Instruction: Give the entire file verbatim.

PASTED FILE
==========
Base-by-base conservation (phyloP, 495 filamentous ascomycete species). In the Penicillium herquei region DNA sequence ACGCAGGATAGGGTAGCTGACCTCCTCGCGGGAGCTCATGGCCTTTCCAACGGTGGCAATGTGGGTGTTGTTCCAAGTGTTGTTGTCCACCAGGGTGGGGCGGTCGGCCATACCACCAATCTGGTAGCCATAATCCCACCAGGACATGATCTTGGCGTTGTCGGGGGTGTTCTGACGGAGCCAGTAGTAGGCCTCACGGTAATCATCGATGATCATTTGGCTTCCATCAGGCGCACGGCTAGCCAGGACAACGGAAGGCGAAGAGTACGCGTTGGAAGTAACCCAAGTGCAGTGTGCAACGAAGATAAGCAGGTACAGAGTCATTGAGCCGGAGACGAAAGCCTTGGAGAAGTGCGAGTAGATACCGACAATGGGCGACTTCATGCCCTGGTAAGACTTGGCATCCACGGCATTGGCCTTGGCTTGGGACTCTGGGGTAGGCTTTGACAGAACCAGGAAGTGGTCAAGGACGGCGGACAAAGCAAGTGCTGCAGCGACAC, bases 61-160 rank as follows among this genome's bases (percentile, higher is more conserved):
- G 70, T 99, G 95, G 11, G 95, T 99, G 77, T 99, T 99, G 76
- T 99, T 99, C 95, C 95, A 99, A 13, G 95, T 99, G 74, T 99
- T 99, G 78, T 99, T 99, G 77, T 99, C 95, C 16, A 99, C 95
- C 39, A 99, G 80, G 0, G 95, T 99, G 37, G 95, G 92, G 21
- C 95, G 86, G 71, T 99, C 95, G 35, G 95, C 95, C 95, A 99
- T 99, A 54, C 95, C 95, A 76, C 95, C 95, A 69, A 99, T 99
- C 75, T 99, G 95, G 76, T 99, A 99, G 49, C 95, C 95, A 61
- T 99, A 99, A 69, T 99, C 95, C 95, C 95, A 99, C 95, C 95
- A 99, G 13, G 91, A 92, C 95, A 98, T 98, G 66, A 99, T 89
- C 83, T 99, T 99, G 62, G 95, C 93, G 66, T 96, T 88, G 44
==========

Base-by-base conservation (phyloP, 495 filamentous ascomycete species). In the Penicillium herquei region DNA sequence ACGCAGGATAGGGTAGCTGACCTCCTCGCGGGAGCTCATGGCCTTTCCAACGGTGGCAATGTGGGTGTTGTTCCAAGTGTTGTTGTCCACCAGGGTGGGGCGGTCGGCCATACCACCAATCTGGTAGCCATAATCCCACCAGGACATGATCTTGGCGTTGTCGGGGGTGTTCTGACGGAGCCAGTAGTAGGCCTCACGGTAATCATCGATGATCATTTGGCTTCCATCAGGCGCACGGCTAGCCAGGACAACGGAAGGCGAAGAGTACGCGTTGGAAGTAACCCAAGTGCAGTGTGCAACGAAGATAAGCAGGTACAGAGTCATTGAGCCGGAGACGAAAGCCTTGGAGAAGTGCGAGTAGATACCGACAATGGGCGACTTCATGCCCTGGTAAGACTTGGCATCCACGGCATTGGCCTTGGCTTGGGACTCTGGGGTAGGCTTTGACAGAACCAGGAAGTGGTCAAGGACGGCGGACAAAGCAAGTGCTGCAGCGACAC, bases 61-160 rank as follows among this genome's bases (percentile, higher is more conserved):
- G 70, T 99, G 95, G 11, G 95, T 99, G 77, T 99, T 99, G 76
- T 99, T 99, C 95, C 95, A 99, A 13, G 95, T 99, G 74, T 99
- T 99, G 78, T 99, T 99, G 77, T 99, C 95, C 16, A 99, C 95
- C 39, A 99, G 80, G 0, G 95, T 99, G 37, G 95, G 92, G 21
- C 95, G 86, G 71, T 99, C 95, G 35, G 95, C 95, C 95, A 99
- T 99, A 54, C 95, C 95, A 76, C 95, C 95, A 69, A 99, T 99
- C 75, T 99, G 95, G 76, T 99, A 99, G 49, C 95, C 95, A 61
- T 99, A 99, A 69, T 99, C 95, C 95, C 95, A 99, C 95, C 95
- A 99, G 13, G 91, A 92, C 95, A 98, T 98, G 66, A 99, T 89
- C 83, T 99, T 99, G 62, G 95, C 93, G 66, T 96, T 88, G 44